Article 10 also includes voice recorder 14 attached to housing 12. In the embodiment shown in FIGS. 1 and 2, channel 58 is disposed through top wall 22. Channel 58 is defined by fifth side wall 59 and back wall 60. Retaining tab 62A extends from the junction of back wall 60 and top wall 22 and retaining tab 62B extends from the junction of fourth side wall 30 and top wall 22. Additionally, tension bar 63, which can be formed as a leaf spring, may be included to add additional force to secure voice recorder 14 in channel 58.

In one embodiment, voice recorder 14 is similar to the type sold under the trade name Voice Zone, model number RE9922A, manufactured by Ultmost Technology Corp, Taipei, Taiwan, although other digital or analog type voice recording devices known in the art may alternatively be used. Voice recorder 14 is slideably disposed within channel 58. Operational buttons 63 and microphone/speaker 65 are typically provided on voice recorder 14. Recorder clip 64 is fixedly attached to case 66 of voice recorder 14. Clip 64 is generally resilient and can be disposed into aperture 68 formed in first side wall 24 so as to secure voice recorder 14 to housing 12. This can occur in any number of ways known to those skilled in the art (e.g., disposing a finger on recorder clip 64 into a recess in the wall forming aperture 68). Voice recorder 14 is releasably secured in channel 58 by tabs 62A and 62B and by the friction of clip 64 in aperture 68. By pulling on top end 70 of voice recorder 14 in the direction of arrow 72, clip 64 disengages from aperture 22 and recorder 14 can be removed from housing 12.

Mounting clip 74 is provided to allow article 10 to be secured to a mounting surface, such as the visor of an automobile, a belt, a folder, etc. Other mounting mechanisms known to those skilled in the art are contemplated as being part of the present inventive article such as magnetic devices, adhesives, adhesive foam mounting pads and Command® brand mounting strips manufactured by 3M Company, St. Paul, Minn.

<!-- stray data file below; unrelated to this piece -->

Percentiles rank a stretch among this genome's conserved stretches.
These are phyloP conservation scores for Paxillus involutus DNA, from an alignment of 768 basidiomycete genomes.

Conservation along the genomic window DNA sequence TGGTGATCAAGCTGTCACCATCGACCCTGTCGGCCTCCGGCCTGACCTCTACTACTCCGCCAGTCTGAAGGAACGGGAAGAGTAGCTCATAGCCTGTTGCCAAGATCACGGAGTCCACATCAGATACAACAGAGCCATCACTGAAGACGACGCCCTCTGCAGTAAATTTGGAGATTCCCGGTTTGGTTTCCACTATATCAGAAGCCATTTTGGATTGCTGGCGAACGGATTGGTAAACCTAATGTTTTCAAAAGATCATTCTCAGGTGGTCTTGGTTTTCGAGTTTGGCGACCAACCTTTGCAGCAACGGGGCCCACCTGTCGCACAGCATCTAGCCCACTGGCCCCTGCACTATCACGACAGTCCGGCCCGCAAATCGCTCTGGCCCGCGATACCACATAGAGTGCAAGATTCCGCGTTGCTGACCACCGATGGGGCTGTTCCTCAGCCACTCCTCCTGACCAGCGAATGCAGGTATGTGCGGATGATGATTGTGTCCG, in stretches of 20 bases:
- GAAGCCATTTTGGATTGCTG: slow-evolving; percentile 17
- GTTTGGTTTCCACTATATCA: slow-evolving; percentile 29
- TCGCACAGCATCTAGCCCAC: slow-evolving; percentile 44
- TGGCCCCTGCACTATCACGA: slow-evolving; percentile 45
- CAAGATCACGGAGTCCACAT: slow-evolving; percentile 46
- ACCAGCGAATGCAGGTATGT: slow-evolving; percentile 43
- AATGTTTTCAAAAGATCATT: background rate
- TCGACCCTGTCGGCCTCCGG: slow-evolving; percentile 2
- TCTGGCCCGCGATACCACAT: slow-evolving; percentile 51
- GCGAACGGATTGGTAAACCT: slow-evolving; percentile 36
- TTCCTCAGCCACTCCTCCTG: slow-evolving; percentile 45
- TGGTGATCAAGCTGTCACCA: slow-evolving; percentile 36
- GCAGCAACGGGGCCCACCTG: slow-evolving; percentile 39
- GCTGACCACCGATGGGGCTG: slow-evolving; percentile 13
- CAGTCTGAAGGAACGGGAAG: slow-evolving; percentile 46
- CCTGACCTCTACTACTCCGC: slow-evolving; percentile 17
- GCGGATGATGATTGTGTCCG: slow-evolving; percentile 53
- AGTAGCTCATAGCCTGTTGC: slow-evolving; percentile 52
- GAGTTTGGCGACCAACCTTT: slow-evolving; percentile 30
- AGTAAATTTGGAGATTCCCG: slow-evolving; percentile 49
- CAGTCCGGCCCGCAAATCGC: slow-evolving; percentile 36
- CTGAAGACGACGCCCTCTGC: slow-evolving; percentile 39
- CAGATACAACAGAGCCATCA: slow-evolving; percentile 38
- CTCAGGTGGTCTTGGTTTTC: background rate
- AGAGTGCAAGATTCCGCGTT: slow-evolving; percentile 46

FIG. 3 illustrates an alternate embodiment of messaging article 10. In this embodiment, continuous sheet 78 of material is disposed in cavity 32 in the form of roll 80. Roll 80 includes a continuous band of pressure sensitive adhesive 82 disposed along first longitudinal edge 84 of the sheet 78. The adhesive can be of the type described previously with respect to FIGS. 1 and 2. Similarly, the material forming the continuous sheet can be paper, plastic or some other material which can be disposed in roll form.

Roll 80 is secured in cavity 32 in any number of ways known to one skilled in the art, including forming spool 86 onto which sheet of material 78 is rolled such that pins 88 extend outwardly from the longitudinal ends of roll 80 which may be placed in sockets 90 formed in housing 14. Leading edge (or transverse edge) 92 of continuous sheet 78 is pulled through slot 34 and roll 80 unwinds as more of sheet 78 is dispensed. Once the user has enough material to accomplish the task (e.g., note taking), continuous sheet 78 can be severed. To assist in severing, blade 94 (typically serrated) is mounted or molded onto cover portion 54. Blade 94 typically is formed from metal or plastic.

It should be noted also that the placement of the dispensing portion of the messaging article of the present invention with respect to the voice recorder may vary. For example, in FIGS. 1-3, described previously, the voice recorder was disposed so as to make the messaging article have length and width dimensions generally the same. In a different configuration illustrated by FIG. 4, housing 112 of messaging article 110 can be configured so as to dispose voice recorder 14 such that the length dimension substantially greater than the width dimension. Additionally illustrated in FIG. 4 is pen 98 and pen clip 99. Pen clip 99 may be molded integrally with housing 112.

Another embodiment of the invention such is illustrated in FIG. 5 at 210 utilizes a voice recorder 214 integrated into housing 212 so as to not be removable. Integrating voice recorder 214 into housing in this manner has a benefit in that the voice recorder 214 cannot dislodge from the holder due to the jostling which can occur to messaging article 210 (for example if messaging article 210 is used in a vehicle).

As described previously, stack of sheet material 16 can be included in article 210 (as shown), or alternatively, a roll of material (as shown and descried in with respect to FIG. 3), may be disposed in dispensing portion 217 of messaging article 210.

Although the present invention has been described with reference to various embodiments, workers skilled in the art will recognize that changes be made in form and detail without departing from the spirit and scope of the invention.